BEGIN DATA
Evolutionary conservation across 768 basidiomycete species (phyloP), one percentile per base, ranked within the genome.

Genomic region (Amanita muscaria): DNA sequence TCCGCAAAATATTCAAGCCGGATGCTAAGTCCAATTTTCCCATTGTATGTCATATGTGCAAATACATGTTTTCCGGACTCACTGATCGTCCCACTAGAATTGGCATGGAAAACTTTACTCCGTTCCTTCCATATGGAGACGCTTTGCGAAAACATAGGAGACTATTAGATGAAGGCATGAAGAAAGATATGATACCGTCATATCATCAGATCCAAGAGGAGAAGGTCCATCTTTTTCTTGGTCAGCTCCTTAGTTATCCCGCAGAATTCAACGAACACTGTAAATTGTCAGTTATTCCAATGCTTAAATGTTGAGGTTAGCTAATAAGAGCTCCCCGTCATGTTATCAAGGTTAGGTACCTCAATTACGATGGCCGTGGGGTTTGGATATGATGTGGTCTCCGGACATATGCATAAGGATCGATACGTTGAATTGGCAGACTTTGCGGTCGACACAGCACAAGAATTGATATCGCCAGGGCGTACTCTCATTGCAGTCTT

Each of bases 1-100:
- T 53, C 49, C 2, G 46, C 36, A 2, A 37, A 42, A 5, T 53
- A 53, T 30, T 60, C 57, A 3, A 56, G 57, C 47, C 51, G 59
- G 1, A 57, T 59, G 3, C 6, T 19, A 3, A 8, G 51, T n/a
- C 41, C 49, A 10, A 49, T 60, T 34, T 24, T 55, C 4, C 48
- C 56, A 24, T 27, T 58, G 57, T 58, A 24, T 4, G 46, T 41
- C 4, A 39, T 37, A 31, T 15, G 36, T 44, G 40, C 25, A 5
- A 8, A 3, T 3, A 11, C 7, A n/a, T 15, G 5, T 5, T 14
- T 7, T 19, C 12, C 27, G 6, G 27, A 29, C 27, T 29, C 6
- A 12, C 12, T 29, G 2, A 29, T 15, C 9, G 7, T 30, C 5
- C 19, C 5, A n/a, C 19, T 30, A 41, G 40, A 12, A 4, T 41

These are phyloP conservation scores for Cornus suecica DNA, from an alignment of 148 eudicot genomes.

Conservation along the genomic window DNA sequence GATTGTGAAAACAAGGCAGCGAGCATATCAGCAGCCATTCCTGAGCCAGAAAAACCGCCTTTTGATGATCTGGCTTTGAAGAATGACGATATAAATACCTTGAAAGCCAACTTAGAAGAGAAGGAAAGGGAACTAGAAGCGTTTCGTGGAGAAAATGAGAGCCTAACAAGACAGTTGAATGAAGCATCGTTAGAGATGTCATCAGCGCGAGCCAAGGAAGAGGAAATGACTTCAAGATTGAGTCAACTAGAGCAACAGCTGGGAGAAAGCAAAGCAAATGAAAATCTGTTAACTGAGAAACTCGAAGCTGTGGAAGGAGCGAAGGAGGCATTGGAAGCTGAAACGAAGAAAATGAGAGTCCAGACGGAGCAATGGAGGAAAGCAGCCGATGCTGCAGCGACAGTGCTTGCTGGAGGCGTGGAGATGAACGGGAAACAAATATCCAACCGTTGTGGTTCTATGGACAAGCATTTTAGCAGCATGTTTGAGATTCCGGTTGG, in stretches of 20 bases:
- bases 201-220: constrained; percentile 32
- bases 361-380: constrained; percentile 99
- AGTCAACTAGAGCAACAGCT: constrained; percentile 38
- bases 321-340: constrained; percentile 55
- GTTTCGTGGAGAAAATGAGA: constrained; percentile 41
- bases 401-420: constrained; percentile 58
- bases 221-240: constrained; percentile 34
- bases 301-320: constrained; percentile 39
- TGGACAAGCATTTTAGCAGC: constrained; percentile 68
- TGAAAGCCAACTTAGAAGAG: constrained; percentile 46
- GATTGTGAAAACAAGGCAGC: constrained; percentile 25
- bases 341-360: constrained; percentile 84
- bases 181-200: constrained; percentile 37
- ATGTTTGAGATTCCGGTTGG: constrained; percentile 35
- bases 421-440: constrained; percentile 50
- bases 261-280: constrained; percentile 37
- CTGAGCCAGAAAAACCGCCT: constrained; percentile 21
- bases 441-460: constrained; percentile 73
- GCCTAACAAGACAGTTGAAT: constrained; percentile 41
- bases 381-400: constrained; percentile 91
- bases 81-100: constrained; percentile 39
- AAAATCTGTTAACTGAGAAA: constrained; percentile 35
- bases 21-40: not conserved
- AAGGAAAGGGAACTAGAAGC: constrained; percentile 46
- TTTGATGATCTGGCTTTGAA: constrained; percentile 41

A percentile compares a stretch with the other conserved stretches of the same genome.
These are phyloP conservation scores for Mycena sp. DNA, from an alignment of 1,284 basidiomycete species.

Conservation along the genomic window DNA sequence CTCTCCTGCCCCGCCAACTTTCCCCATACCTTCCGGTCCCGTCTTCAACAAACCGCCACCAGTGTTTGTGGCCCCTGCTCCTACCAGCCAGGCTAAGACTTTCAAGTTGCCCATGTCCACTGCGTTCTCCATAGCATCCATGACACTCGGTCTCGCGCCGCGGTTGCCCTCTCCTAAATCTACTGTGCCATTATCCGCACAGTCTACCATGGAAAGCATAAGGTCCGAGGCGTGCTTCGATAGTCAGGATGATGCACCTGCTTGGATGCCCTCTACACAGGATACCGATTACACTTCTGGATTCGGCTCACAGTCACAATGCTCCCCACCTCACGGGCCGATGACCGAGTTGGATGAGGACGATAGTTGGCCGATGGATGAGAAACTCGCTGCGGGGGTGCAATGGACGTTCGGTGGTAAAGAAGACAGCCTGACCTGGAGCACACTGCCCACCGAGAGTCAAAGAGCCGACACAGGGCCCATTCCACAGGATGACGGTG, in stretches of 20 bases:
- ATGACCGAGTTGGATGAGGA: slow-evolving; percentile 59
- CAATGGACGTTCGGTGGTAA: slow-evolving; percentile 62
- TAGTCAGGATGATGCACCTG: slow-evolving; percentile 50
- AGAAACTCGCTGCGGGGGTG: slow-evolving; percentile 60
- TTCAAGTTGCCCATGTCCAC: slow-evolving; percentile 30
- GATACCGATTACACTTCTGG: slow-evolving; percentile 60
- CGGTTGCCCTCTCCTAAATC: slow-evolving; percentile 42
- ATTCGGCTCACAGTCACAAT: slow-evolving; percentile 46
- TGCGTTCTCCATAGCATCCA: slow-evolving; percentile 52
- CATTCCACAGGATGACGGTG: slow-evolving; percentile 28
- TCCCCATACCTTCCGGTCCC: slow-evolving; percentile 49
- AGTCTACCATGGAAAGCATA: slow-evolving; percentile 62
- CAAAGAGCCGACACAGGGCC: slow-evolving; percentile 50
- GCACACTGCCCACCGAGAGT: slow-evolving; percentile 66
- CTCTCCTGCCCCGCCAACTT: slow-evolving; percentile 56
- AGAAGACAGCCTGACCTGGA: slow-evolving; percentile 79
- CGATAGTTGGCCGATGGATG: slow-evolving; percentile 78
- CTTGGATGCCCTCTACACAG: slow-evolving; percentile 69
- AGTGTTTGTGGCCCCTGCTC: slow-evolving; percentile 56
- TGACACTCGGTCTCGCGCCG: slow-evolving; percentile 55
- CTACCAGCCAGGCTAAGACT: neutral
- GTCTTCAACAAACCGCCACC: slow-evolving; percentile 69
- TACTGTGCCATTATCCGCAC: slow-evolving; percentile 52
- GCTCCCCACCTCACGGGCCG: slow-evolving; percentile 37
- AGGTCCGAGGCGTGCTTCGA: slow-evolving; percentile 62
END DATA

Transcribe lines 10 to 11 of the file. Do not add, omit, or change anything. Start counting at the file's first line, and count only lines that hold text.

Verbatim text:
- A 8, A 3, T 3, A 11, C 7, A n/a, T 15, G 5, T 5, T 14
- T 7, T 19, C 12, C 27, G 6, G 27, A 29, C 27, T 29, C 6